The Story of Israel’s First Shelter for Battered Women

“We didn’t think we were making history. All we wanted was to work on behalf of women”: The story of the first shelter for battered women in Israel, established in Haifa in 1977, and the women who founded it

Israel’s first shelter for battered women in Haifa. Photo: Courtesy of the Haifa Women’s Coalition Feminist Archive

Among the first was Tzilla, who came to us straight from the hospital, the eye she’d almost lost still bandaged. Tamar who came with four small babies. Sarah, a kibbutznik whose husband had tried to kill her. Carmella, with twenty stitches in her scalp, ominously certain she would never escape her husband’s death threats. Shula, mother of five, who pulled up her sweater to show us her chest and back covered with knife wounds and cigarette burns.

All these women came because they were sure that the next beating would be their last. They came because they feared death and because there was no place else to go. This apartment in Haifa, they all said, was their last stop. No, we said, you will move on from here to live again. We were right about most of the women . We were wrong about Carmella.

– From Exile in the Promised Land: A Memoir, by Marcia Freedman


“Doyou want to open a shelter for battered women?” Marcia Freedman asked her friend Judy Hill.

It was shortly after Marcia had failed in her bid for re-election to the Knesset, this time as a member of the Women’s Party in Israel.

Her question would change the course of everything related to the treatment of battered women in Israel. Five women—Marcia Freedman, Judy Hill, Joyce Livingstone, Cholit Bat-Edit and Barbara Swirski—turned that “question” into a reality. Though none of them were born in Israel, all were pioneers of Israel’s women’s movement. Search high and low and you won’t find a single photograph of these women together. “We never thought we were making history, so we didn’t see the point of taking a picture together,” says Barbara Swirski, who was one of the founders of the shelter and ran it in its early years. “All we wanted was to work on behalf of women.”

Marcia Freedman. January 1974. Photo: Yaakov Saar, GPO

Like many great things, it started from humble beginnings: a group of women, with the help of dozens of other feminist activists, began by renting an apartment in the Hadar HaCarmel neighborhood in the northern Israeli city of Haifa to be used as a shelter. The location was kept a secret for obvious reasons, and everything in it was either donated or improvised. The furniture was donated by local residents and collected in a small truck.

The shelter was actually a five-room residential apartment. It wasn’t much, but even long journeys begin with one small step. Almost the entire staff of the new shelter agreed to work on a volunteer basis: a lawyer, a doctor, a gynecologist, all worked for free or for a nominal fee. The shelter opened in the fall of 1977. For the first time in Israeli history, abused and battered women who until then had nowhere to turn, finally had a place to go.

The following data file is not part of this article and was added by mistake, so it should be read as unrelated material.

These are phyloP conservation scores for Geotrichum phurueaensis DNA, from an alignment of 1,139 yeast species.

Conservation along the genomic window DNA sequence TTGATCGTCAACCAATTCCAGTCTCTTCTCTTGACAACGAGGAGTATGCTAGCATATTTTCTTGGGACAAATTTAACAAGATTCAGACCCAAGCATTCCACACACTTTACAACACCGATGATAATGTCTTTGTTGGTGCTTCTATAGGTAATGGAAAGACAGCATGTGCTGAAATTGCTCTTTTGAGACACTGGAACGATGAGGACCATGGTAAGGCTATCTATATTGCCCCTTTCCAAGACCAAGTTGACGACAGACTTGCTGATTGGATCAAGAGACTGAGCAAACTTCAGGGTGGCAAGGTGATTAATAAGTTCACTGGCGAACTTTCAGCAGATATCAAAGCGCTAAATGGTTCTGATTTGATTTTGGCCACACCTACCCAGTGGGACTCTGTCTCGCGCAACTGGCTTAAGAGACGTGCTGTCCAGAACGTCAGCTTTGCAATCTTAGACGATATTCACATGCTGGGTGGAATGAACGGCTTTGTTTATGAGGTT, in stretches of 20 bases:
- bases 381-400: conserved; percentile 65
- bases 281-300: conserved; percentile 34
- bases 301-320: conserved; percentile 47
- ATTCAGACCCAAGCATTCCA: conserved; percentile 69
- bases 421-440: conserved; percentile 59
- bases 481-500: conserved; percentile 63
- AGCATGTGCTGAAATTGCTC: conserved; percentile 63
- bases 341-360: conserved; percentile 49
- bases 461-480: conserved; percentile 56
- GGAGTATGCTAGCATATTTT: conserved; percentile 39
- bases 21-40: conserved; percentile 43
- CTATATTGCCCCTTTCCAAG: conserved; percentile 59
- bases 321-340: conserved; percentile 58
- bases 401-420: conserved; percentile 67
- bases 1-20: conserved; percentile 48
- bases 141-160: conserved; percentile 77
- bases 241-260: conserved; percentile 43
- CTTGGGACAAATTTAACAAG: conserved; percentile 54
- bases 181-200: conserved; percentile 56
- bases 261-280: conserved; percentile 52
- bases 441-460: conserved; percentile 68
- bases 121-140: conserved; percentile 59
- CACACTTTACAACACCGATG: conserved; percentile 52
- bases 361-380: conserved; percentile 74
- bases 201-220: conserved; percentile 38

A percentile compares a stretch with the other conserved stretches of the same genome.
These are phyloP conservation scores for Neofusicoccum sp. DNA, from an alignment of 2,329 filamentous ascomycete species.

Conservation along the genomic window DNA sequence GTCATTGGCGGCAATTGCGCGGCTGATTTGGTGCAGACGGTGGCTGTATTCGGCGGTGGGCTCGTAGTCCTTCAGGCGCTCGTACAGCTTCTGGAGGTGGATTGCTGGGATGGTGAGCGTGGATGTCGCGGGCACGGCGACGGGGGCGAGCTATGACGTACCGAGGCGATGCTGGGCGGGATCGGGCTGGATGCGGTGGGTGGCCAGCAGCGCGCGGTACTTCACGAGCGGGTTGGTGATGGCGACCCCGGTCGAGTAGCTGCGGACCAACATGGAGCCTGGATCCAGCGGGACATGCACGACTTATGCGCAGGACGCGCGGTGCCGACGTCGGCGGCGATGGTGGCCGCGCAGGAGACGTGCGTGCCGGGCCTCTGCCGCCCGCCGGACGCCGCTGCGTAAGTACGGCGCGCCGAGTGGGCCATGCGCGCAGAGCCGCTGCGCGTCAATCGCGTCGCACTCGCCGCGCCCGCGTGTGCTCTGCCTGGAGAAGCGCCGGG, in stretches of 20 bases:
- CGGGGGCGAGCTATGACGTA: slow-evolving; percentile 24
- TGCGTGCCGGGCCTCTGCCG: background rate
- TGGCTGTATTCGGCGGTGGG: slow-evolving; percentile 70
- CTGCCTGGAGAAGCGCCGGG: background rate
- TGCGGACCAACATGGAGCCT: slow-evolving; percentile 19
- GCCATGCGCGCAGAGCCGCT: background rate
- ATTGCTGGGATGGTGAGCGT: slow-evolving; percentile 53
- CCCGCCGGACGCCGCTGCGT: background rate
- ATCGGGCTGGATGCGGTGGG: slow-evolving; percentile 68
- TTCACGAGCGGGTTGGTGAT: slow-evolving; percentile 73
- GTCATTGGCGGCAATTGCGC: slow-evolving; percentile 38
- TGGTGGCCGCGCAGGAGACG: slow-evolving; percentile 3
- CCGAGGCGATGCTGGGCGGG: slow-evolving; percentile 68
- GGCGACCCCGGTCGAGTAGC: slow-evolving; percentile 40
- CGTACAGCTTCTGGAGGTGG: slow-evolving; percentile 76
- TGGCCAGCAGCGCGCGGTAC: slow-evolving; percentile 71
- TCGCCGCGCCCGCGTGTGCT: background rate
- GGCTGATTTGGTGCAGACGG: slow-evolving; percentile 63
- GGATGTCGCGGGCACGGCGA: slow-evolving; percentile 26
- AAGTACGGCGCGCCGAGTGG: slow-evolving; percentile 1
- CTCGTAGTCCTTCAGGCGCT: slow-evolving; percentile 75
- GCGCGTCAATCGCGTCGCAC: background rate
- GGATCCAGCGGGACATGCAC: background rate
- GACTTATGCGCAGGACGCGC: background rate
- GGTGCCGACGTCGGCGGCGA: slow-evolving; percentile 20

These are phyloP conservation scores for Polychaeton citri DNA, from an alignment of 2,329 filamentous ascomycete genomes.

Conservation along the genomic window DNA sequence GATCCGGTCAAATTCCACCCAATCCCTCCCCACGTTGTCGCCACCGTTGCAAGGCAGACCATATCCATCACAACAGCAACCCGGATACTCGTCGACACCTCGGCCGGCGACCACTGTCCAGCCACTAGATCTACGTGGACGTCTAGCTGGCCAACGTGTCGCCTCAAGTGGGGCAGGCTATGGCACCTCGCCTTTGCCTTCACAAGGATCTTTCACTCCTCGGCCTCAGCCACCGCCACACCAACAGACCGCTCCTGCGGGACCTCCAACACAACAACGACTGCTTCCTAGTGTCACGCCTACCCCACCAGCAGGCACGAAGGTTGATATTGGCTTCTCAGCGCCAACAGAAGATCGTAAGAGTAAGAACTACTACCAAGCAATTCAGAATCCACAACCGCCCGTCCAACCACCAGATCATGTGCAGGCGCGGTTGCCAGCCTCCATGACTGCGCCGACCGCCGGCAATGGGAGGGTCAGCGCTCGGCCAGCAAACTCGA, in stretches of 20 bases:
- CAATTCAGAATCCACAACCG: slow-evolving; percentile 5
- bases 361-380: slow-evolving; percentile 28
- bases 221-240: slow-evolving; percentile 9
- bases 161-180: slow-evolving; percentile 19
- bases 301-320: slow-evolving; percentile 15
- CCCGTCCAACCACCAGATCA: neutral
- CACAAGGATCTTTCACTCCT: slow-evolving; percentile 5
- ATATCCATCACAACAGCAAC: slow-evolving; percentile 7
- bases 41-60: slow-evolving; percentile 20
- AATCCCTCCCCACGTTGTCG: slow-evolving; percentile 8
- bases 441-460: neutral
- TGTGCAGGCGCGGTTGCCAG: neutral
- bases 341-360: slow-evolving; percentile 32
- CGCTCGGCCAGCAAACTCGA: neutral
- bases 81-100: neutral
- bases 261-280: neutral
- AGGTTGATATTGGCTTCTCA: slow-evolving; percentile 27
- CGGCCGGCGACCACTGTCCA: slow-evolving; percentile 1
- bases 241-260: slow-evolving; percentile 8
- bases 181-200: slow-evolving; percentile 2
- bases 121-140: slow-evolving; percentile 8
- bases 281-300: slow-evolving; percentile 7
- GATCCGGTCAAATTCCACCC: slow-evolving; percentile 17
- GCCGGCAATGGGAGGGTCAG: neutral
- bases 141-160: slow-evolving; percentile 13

“Rape? Physical Abuse? Call 04-660281” Haaretz reports on the new shelter. November 4, 1977. Click to read.

Since there was no precedent in Israel for this type of shelter, in order to determine the rules for its use, the team of women had to look at similar projects already operating in other countries. For example, they determined that a stay in the shelter could last for up to three months, men were not allowed access, and each resident would receive legal, personal and medical assistance while there, enabling her to start out on a new path at the end of her stay.

“In the end, all we wanted was to help women suffering from abuse,” Swirski said in a conversation with us. “We read the professional literature on the subject. We learned about the shelters set up in England and the Netherlands. Then we had to learn on our own what to do and what not to do.”

Following the shelter’s opening on November 3rd, 1977, the founders launched a “hotline” for women seeking assistance. At first, the flow of women seeking shelter was very limited, but an article in Yedioth Ahronoth on February 3rd, 1978, just a few months after the shelter opened, changed everything. Suddenly the phone was ringing off the hook. Women would simply show up at the entrance, and in the months following the article’s publication, more than a hundred women applied for shelter.

“Battered Women”, by Orly Azulay. The article that was published on February 3rd, 1978. Courtesy of Yedioth Ahronoth

“Once the article in Yedioth came out, the shelter never closed,” Swirski says. “The first women to come to the shelter were actually the stronger ones for whom the shelter was a lifeline. They simply saved themselves. Women from other parts of society only came at a later stage.”

The change was rapid and unequivocal. The founders described it in a special report issued after the first six months:

Within two weeks, the woman calms down. She starts eating and sleeping. After a month in the shelter, she is usually ready to help the newer arrivals in their various tasks. She begins to think about work and the future. She is no longer a helpless victim facing an omnipotent man, but a stronger woman, and not frightened.

The shelter in Haifa, 1978, photo: Yossi Rot, Yedioth Aharonoth

Not everything went smoothly, and not all the women were able to break the cycle of violence and begin a new life, but “Whoever saves one life saves the world entire,” says Swirski, quoting the familiar saying. “There was one woman who had recovered in the shelter and was well on her way out of her difficult reality. We became very close. About two years ago, she contacted me through Facebook Messenger. I went to meet her and saw that she was doing well, raising her children. One had been a baby in a crib when she was at the shelter. She has a steady partner, but she was not ready to remarry. We spent a few hours together. What a joy!”